Disabled Part-Time Officer Entitled To Average Earnings From Town
Police officers and firefighters injured in the performance of their jobs are entitled to “leave without loss of pay” under G.L. c.41, §111F. For full-time public safety officers, the amount of wages paid during their period of disability is relatively easy to calculate – the officer’s base pay plus most stipends and differentials (detail and overtime wages are excluded). The wages payable to disabled part-time police officers and firefighters, whose schedules frequently fluctuate from week to week, are relatively harder to determine. In Becker v. Town of Newbury, #07-P-1068 (October 9, 2008), the Appeals Court answered how to calculate the injured-on-duty benefits to part-time officers – municipalities must pay no less than the employee’s average earnings during the 12 months preceding the injury. The Court rejected the argument that the employer must pay weekly wages earned by the employee at the time of the injury. For example, the officer here earned an average of $145 per week during the past year, but was scheduled to earn $400 during the week of her injury. The Court ruled she is entitled to only $145 per week. On the bright side, the rule will benefit officers if the situation was reversed. For example, an employee who earned an average of $400 per week, but was anticipated to receive only $145 during the week of injury, will receive $400 per week for the duration of the disability or until the employee is retired.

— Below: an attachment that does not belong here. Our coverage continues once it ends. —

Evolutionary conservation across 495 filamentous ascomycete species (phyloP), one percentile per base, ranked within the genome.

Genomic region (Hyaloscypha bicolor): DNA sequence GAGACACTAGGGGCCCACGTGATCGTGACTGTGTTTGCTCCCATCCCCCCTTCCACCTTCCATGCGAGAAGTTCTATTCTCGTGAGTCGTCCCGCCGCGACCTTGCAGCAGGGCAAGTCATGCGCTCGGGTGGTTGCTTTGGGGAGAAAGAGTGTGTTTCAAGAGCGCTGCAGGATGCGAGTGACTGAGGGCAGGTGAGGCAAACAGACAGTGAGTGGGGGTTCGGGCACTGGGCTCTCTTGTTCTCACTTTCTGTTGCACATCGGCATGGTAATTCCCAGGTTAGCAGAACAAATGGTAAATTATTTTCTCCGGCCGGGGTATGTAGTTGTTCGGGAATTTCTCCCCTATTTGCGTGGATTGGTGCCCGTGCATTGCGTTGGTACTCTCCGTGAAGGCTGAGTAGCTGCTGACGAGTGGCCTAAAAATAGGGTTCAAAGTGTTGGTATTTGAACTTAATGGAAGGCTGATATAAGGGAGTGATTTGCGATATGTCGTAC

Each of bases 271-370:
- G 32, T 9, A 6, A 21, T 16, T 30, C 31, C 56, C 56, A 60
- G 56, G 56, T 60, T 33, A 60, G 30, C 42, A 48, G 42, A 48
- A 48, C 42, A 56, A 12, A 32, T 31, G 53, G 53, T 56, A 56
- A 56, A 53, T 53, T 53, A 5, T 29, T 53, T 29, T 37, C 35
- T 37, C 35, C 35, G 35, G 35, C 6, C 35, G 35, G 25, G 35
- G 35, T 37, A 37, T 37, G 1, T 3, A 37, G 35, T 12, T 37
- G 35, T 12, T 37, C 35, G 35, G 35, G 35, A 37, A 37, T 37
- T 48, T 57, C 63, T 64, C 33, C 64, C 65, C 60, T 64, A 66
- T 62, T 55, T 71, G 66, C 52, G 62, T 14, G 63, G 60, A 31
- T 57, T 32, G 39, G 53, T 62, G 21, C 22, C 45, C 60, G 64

Part-time police officers and firefighters injured in the line of duty are eligible for an additional statutory benefit, if the injury is severe enough. Recognizing that a part-time officer disabled from municipal work may be disabled from their “regular occupation” as well, the General Court added G.L. c.32, §85H provides wages of an entry-level police officer or firefighter to part-time officers whose work-related disability disables them from their “regular occupation.” (This payment is in addition to any §111F payment discussed above). The Appeals Court ruled that the outside employment must be a “regular occupation” and must “constitute at least a substantial source of income.” Here, the Court concluded that the part-time police officer’s fledgling private investigator business, which never turned a profit, did not meet this criteria. Therefore, the court ruled, she was ineligible to receive the wages of an entry-level police officer under G.L. c.32, §85H.